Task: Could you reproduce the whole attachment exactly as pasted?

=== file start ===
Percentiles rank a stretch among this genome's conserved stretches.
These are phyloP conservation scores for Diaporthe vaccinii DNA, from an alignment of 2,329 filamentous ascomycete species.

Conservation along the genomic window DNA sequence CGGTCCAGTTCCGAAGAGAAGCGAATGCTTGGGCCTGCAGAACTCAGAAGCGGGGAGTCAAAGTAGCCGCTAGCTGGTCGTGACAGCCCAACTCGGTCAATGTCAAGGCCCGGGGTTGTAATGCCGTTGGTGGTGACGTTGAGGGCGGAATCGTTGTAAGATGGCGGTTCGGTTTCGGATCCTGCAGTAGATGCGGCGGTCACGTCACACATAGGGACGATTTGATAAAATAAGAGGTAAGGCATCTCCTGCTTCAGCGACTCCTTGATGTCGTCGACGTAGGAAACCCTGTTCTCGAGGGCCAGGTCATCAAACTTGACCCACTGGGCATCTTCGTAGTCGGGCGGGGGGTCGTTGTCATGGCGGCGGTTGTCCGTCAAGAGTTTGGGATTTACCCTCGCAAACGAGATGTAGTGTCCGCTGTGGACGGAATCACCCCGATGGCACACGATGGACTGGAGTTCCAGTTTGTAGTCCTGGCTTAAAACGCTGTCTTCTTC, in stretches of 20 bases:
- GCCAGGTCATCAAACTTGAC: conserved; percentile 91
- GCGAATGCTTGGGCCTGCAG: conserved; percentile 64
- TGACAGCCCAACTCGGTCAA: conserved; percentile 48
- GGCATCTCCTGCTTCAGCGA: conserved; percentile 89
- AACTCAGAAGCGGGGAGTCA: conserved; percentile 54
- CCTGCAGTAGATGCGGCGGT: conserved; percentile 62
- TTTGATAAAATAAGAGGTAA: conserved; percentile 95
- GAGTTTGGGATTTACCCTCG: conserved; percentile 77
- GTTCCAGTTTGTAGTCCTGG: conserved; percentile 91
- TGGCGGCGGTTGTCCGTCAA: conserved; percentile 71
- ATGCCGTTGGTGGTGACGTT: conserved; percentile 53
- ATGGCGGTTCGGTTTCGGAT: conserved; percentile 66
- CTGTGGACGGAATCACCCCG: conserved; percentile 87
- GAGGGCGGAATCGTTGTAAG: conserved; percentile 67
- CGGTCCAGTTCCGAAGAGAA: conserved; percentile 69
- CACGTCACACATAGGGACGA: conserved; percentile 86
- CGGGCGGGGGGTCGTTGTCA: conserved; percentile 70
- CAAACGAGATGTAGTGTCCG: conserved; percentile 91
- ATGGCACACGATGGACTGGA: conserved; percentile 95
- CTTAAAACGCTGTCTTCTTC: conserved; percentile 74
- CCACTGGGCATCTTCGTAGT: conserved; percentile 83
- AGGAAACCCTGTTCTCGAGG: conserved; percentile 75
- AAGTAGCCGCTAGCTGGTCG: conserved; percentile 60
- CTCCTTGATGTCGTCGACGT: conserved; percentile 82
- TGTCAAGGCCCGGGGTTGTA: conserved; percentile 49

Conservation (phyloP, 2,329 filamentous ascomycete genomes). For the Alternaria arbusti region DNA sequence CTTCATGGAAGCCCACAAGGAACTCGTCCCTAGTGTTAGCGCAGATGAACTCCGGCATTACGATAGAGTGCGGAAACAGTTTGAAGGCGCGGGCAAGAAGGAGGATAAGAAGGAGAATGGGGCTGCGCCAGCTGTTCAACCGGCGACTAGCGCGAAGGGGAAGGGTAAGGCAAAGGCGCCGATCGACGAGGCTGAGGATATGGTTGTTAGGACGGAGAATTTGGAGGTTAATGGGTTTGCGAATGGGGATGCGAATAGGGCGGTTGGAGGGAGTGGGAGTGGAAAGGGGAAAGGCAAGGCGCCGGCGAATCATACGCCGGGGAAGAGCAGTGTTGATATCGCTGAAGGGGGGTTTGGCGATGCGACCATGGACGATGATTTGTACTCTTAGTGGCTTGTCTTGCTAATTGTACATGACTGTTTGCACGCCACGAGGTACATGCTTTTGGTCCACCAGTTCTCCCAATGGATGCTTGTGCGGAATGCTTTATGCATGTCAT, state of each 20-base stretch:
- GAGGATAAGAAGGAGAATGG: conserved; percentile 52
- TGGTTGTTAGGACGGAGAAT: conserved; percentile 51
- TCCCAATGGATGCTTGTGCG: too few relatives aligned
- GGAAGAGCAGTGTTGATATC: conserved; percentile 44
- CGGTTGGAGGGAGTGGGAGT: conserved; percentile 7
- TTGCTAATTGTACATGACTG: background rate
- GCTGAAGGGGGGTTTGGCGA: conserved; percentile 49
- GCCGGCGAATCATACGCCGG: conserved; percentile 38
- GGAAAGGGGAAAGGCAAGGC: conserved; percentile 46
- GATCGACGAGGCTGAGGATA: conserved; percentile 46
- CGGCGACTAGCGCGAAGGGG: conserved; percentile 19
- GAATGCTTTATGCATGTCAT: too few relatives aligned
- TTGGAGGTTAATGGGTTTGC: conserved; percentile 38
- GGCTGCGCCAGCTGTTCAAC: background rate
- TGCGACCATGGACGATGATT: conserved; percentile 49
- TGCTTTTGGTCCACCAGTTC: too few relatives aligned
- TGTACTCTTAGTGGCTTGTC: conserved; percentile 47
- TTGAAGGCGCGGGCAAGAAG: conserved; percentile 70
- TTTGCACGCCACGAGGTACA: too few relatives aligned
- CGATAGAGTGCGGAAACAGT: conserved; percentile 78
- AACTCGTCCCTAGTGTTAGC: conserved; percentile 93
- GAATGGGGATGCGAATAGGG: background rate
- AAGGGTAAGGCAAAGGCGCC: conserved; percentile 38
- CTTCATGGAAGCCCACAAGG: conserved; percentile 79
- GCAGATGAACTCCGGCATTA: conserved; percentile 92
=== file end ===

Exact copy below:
Percentiles rank a stretch among this genome's conserved stretches.
These are phyloP conservation scores for Diaporthe vaccinii DNA, from an alignment of 2,329 filamentous ascomycete species.

Conservation along the genomic window DNA sequence CGGTCCAGTTCCGAAGAGAAGCGAATGCTTGGGCCTGCAGAACTCAGAAGCGGGGAGTCAAAGTAGCCGCTAGCTGGTCGTGACAGCCCAACTCGGTCAATGTCAAGGCCCGGGGTTGTAATGCCGTTGGTGGTGACGTTGAGGGCGGAATCGTTGTAAGATGGCGGTTCGGTTTCGGATCCTGCAGTAGATGCGGCGGTCACGTCACACATAGGGACGATTTGATAAAATAAGAGGTAAGGCATCTCCTGCTTCAGCGACTCCTTGATGTCGTCGACGTAGGAAACCCTGTTCTCGAGGGCCAGGTCATCAAACTTGACCCACTGGGCATCTTCGTAGTCGGGCGGGGGGTCGTTGTCATGGCGGCGGTTGTCCGTCAAGAGTTTGGGATTTACCCTCGCAAACGAGATGTAGTGTCCGCTGTGGACGGAATCACCCCGATGGCACACGATGGACTGGAGTTCCAGTTTGTAGTCCTGGCTTAAAACGCTGTCTTCTTC, in stretches of 20 bases:
- GCCAGGTCATCAAACTTGAC: conserved; percentile 91
- GCGAATGCTTGGGCCTGCAG: conserved; percentile 64
- TGACAGCCCAACTCGGTCAA: conserved; percentile 48
- GGCATCTCCTGCTTCAGCGA: conserved; percentile 89
- AACTCAGAAGCGGGGAGTCA: conserved; percentile 54
- CCTGCAGTAGATGCGGCGGT: conserved; percentile 62
- TTTGATAAAATAAGAGGTAA: conserved; percentile 95
- GAGTTTGGGATTTACCCTCG: conserved; percentile 77
- GTTCCAGTTTGTAGTCCTGG: conserved; percentile 91
- TGGCGGCGGTTGTCCGTCAA: conserved; percentile 71
- ATGCCGTTGGTGGTGACGTT: conserved; percentile 53
- ATGGCGGTTCGGTTTCGGAT: conserved; percentile 66
- CTGTGGACGGAATCACCCCG: conserved; percentile 87
- GAGGGCGGAATCGTTGTAAG: conserved; percentile 67
- CGGTCCAGTTCCGAAGAGAA: conserved; percentile 69
- CACGTCACACATAGGGACGA: conserved; percentile 86
- CGGGCGGGGGGTCGTTGTCA: conserved; percentile 70
- CAAACGAGATGTAGTGTCCG: conserved; percentile 91
- ATGGCACACGATGGACTGGA: conserved; percentile 95
- CTTAAAACGCTGTCTTCTTC: conserved; percentile 74
- CCACTGGGCATCTTCGTAGT: conserved; percentile 83
- AGGAAACCCTGTTCTCGAGG: conserved; percentile 75
- AAGTAGCCGCTAGCTGGTCG: conserved; percentile 60
- CTCCTTGATGTCGTCGACGT: conserved; percentile 82
- TGTCAAGGCCCGGGGTTGTA: conserved; percentile 49

Conservation (phyloP, 2,329 filamentous ascomycete genomes). For the Alternaria arbusti region DNA sequence CTTCATGGAAGCCCACAAGGAACTCGTCCCTAGTGTTAGCGCAGATGAACTCCGGCATTACGATAGAGTGCGGAAACAGTTTGAAGGCGCGGGCAAGAAGGAGGATAAGAAGGAGAATGGGGCTGCGCCAGCTGTTCAACCGGCGACTAGCGCGAAGGGGAAGGGTAAGGCAAAGGCGCCGATCGACGAGGCTGAGGATATGGTTGTTAGGACGGAGAATTTGGAGGTTAATGGGTTTGCGAATGGGGATGCGAATAGGGCGGTTGGAGGGAGTGGGAGTGGAAAGGGGAAAGGCAAGGCGCCGGCGAATCATACGCCGGGGAAGAGCAGTGTTGATATCGCTGAAGGGGGGTTTGGCGATGCGACCATGGACGATGATTTGTACTCTTAGTGGCTTGTCTTGCTAATTGTACATGACTGTTTGCACGCCACGAGGTACATGCTTTTGGTCCACCAGTTCTCCCAATGGATGCTTGTGCGGAATGCTTTATGCATGTCAT, state of each 20-base stretch:
- GAGGATAAGAAGGAGAATGG: conserved; percentile 52
- TGGTTGTTAGGACGGAGAAT: conserved; percentile 51
- TCCCAATGGATGCTTGTGCG: too few relatives aligned
- GGAAGAGCAGTGTTGATATC: conserved; percentile 44
- CGGTTGGAGGGAGTGGGAGT: conserved; percentile 7
- TTGCTAATTGTACATGACTG: background rate
- GCTGAAGGGGGGTTTGGCGA: conserved; percentile 49
- GCCGGCGAATCATACGCCGG: conserved; percentile 38
- GGAAAGGGGAAAGGCAAGGC: conserved; percentile 46
- GATCGACGAGGCTGAGGATA: conserved; percentile 46
- CGGCGACTAGCGCGAAGGGG: conserved; percentile 19
- GAATGCTTTATGCATGTCAT: too few relatives aligned
- TTGGAGGTTAATGGGTTTGC: conserved; percentile 38
- GGCTGCGCCAGCTGTTCAAC: background rate
- TGCGACCATGGACGATGATT: conserved; percentile 49
- TGCTTTTGGTCCACCAGTTC: too few relatives aligned
- TGTACTCTTAGTGGCTTGTC: conserved; percentile 47
- TTGAAGGCGCGGGCAAGAAG: conserved; percentile 70
- TTTGCACGCCACGAGGTACA: too few relatives aligned
- CGATAGAGTGCGGAAACAGT: conserved; percentile 78
- AACTCGTCCCTAGTGTTAGC: conserved; percentile 93
- GAATGGGGATGCGAATAGGG: background rate
- AAGGGTAAGGCAAAGGCGCC: conserved; percentile 38
- CTTCATGGAAGCCCACAAGG: conserved; percentile 79
- GCAGATGAACTCCGGCATTA: conserved; percentile 92